Authors : Prof Gilles R Dagenais, MD † Darryl P Leong, PhD † Sumathy Rangarajan, MSc Fernando Lanas, PhD Prof Patricio Lopez-Jaramillo, PhD Prof Rajeev Gupta, PhD Rafael Diaz, MD Prof Alvaro Avezum, PhD Gustavo B F Oliveira, PhD Prof Andreas Wielgosz, PhD Shameena R Parambath, MBBS Prem Mony, MD Khalid F Alhabib, MBBS Ahmet Temizhan, MD Noorhassim Ismail, MD Jephat Chifamba, DPhil Karen Yeates, MD Rasha Khatib, PhD Prof Omar Rahman, MD Katarzyna Zatonska, PhD Khawar Kazmi, MD Prof Li Wei, PhD Prof Jun Zhu, MD Prof Annika Rosengren, MD Prof K Vijayakumar, MD Manmeet Kaur, PhD Prof Viswanathan Mohan, MD AfzalHussein Yusufali, MD Prof Roya Kelishadi, MD Prof Koon K Teo, PhD Philip Joseph, MD Prof Salim Yusuf, DPhil
Publication Year : MARCH 07, 2020
To our knowledge, no previous study has prospectively documented the incidence of common diseases and related mortality in high-income countries (HICs), middle-income countries (MICs), and low-income countries (LICs) with standardised approaches. Such information is key to developing global and context-specific health strategies. In our analysis of the Prospective Urban Rural Epidemiology (PURE) study, we aimed to evaluate differences in the incidence of common diseases, related hospital admissions, and related mortality in a large contemporary cohort of adults from 21 HICs, MICs, and LICs across five continents by use of standardised approaches.
The PURE study is a prospective, population-based cohort study of individuals aged 35–70 years who have been enrolled from 21 countries across five continents. The key outcomes were the incidence of fatal and non-fatal cardiovascular diseases, cancers, injuries, respiratory diseases, and hospital admissions, and we calculated the age-standardised and sex-standardised incidence of these events per 1000 person-years.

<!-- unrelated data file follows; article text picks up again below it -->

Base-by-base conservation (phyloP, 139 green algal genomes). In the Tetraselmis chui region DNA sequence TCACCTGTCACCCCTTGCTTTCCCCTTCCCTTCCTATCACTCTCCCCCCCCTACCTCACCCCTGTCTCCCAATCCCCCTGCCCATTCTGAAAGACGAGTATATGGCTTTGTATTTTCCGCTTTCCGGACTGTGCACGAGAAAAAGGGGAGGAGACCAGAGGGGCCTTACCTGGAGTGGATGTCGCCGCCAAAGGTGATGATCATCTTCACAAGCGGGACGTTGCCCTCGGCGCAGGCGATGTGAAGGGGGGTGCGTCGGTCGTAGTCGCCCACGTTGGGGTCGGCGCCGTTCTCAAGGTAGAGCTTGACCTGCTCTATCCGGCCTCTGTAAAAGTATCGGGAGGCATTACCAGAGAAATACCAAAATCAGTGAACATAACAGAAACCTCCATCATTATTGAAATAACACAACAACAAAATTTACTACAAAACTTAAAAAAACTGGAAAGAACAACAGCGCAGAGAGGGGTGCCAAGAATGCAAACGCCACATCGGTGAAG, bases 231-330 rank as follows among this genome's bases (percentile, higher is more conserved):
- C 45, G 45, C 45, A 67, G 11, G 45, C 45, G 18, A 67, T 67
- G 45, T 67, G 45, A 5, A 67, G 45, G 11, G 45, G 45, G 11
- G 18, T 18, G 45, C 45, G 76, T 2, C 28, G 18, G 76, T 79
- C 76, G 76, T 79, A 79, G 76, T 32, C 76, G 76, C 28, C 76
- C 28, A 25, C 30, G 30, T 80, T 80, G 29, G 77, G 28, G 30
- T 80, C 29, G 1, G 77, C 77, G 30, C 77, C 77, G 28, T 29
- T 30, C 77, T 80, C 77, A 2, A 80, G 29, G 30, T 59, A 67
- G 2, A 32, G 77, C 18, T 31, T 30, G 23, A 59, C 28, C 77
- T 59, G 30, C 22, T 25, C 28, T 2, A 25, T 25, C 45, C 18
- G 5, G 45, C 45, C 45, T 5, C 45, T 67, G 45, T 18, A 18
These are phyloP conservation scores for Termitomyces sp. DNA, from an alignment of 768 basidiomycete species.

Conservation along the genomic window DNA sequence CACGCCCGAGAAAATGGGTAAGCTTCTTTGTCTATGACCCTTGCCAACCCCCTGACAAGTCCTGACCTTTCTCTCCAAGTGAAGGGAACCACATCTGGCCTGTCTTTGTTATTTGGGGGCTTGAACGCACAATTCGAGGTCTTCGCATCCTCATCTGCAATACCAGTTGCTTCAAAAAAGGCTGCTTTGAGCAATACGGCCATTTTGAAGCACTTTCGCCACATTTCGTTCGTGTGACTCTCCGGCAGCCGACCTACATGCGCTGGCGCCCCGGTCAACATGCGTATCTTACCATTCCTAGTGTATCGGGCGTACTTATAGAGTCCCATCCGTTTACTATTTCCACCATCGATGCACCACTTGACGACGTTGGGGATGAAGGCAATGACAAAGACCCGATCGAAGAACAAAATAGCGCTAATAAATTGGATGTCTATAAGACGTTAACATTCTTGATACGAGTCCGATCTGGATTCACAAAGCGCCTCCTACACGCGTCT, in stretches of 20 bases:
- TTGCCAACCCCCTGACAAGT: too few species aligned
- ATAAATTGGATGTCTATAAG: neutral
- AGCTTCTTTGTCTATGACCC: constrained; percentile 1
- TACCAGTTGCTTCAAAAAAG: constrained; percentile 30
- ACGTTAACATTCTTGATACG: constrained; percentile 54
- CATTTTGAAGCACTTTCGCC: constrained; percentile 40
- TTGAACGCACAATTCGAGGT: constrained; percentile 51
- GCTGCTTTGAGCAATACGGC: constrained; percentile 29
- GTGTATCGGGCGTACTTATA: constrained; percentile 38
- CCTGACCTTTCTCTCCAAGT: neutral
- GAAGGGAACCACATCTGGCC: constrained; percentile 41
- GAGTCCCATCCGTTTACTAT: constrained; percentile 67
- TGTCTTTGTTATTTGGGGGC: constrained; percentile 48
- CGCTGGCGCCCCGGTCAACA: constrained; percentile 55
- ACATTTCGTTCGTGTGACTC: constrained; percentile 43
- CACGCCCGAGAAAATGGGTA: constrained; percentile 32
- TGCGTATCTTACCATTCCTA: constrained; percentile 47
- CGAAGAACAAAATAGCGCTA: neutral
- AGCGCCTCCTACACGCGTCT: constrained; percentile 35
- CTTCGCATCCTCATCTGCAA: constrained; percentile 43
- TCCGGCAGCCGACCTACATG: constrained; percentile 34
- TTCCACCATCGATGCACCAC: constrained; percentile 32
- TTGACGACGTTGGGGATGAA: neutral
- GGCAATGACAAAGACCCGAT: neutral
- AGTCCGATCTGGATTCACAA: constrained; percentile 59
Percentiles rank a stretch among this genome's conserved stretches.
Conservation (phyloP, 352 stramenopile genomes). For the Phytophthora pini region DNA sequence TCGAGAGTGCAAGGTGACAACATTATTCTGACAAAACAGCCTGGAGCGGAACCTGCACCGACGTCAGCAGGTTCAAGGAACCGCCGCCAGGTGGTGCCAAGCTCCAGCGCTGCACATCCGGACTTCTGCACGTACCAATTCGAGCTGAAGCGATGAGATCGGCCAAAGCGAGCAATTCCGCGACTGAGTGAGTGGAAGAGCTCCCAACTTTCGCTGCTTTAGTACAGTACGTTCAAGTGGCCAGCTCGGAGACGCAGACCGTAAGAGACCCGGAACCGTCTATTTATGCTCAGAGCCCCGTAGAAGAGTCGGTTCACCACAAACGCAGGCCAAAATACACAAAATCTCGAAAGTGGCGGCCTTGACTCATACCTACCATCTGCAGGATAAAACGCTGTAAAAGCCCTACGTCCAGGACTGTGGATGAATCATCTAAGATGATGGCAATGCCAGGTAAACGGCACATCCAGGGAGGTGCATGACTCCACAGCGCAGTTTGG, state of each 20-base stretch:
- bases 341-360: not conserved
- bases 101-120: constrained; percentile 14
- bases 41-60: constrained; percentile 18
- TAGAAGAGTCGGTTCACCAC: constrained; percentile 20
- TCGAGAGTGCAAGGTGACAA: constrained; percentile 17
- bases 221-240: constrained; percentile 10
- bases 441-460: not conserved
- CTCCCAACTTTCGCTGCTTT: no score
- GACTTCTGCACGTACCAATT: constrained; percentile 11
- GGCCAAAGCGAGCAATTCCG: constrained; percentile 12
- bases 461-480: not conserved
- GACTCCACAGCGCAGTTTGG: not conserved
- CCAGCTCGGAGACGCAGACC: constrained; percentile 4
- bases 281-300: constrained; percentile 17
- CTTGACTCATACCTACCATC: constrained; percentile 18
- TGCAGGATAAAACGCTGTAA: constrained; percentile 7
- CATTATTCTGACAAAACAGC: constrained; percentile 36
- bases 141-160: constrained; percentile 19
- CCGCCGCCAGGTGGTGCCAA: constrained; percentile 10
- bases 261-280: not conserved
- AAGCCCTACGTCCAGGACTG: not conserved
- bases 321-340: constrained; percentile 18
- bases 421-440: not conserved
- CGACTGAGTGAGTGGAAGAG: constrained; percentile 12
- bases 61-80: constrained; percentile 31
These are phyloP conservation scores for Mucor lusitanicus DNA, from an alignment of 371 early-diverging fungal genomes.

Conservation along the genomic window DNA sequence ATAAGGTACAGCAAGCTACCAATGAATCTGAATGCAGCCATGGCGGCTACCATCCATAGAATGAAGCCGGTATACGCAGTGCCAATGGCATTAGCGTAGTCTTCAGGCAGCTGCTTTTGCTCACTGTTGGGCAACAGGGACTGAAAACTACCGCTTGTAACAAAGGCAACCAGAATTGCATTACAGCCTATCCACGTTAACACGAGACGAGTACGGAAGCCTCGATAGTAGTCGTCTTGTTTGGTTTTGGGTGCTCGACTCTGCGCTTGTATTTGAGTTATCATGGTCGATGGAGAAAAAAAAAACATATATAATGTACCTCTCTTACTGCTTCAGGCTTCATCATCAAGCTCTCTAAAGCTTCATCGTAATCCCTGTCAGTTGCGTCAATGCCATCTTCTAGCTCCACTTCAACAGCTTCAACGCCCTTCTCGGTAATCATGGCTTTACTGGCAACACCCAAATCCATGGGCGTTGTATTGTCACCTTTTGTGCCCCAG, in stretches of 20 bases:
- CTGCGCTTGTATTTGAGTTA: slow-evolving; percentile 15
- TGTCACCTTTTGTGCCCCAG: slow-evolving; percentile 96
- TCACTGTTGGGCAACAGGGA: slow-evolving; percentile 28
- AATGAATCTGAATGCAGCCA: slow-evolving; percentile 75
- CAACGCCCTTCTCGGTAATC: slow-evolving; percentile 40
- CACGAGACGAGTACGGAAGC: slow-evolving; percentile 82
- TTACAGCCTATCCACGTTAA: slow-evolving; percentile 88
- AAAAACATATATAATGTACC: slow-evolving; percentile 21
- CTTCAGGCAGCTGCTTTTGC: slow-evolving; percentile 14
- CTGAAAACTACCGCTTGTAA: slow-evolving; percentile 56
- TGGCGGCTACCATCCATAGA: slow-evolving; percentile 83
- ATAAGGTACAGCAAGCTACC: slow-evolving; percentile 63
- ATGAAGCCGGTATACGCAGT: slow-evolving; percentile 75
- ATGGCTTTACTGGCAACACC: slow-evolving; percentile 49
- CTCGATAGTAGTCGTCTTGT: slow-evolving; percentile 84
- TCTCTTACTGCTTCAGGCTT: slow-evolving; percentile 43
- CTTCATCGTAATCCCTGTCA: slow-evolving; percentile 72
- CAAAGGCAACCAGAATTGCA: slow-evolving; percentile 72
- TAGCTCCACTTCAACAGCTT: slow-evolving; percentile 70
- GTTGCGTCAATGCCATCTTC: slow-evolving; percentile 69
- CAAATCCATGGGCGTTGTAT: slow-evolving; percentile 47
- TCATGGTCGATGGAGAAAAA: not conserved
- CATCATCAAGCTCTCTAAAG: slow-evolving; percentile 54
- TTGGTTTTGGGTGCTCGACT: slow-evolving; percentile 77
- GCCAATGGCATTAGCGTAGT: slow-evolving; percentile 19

This analysis assesses the incidence of events in 162?534 participants who were enrolled in the first two phases of the PURE core study, between Jan 6, 2005, and Dec 4, 2016, and who were assessed for a median of 9·5 years (IQR 8·5–10·9). During follow-up, 11?307 (7·0%) participants died, 9329 (5·7%) participants had cardiovascular disease, 5151 (3·2%) participants had a cancer, 4386 (2·7%) participants had injuries requiring hospital admission, 2911 (1·8%) participants had pneumonia, and 1830 (1·1%) participants had chronic obstructive pulmonary disease (COPD). Cardiovascular disease occurred more often in LICs (7·1 cases per 1000 person-years) and in MICs (6·8 cases per 1000 person-years) than in HICs (4·3 cases per 1000 person-years). However, incident cancers, injuries, COPD, and pneumonia were most common in HICs and least common in LICs. Overall mortality rates in LICs (13·3 deaths per 1000 person-years) were double those in MICs (6·9 deaths per 1000 person-years) and four times higher than in HICs (3·4 deaths per 1000 person-years). This pattern of the highest mortality in LICs and the lowest in HICs was observed for all causes of death except cancer, where mortality was similar across country income levels. Cardiovascular disease was the most common cause of deaths overall (40%) but accounted for only 23% of deaths in HICs (vs 41% in MICs and 43% in LICs), despite more cardiovascular disease risk factors (as judged by INTERHEART risk scores) in HICs and the fewest such risk factors in LICs. The ratio of deaths from cardiovascular disease to those from cancer was 0·4 in HICs, 1·3 in MICs, and 3·0 in LICs, and four upper-MICs (Argentina, Chile, Turkey, and Poland) showed ratios similar to the HICs. Rates of first hospital admission and cardiovascular disease medication use were lowest in LICs and highest in HICs.
Among adults aged 35–70 years, cardiovascular disease is the major cause of mortality globally. However, in HICs and some upper-MICs, deaths from cancer are now more common than those from cardiovascular disease, indicating a transition in the predominant causes of deaths in middle-age. As cardiovascular disease decreases in many countries, mortality from cancer will probably become the leading cause of death. The high mortality in poorer countries is not related to risk factors, but it might be related to poorer access to health care.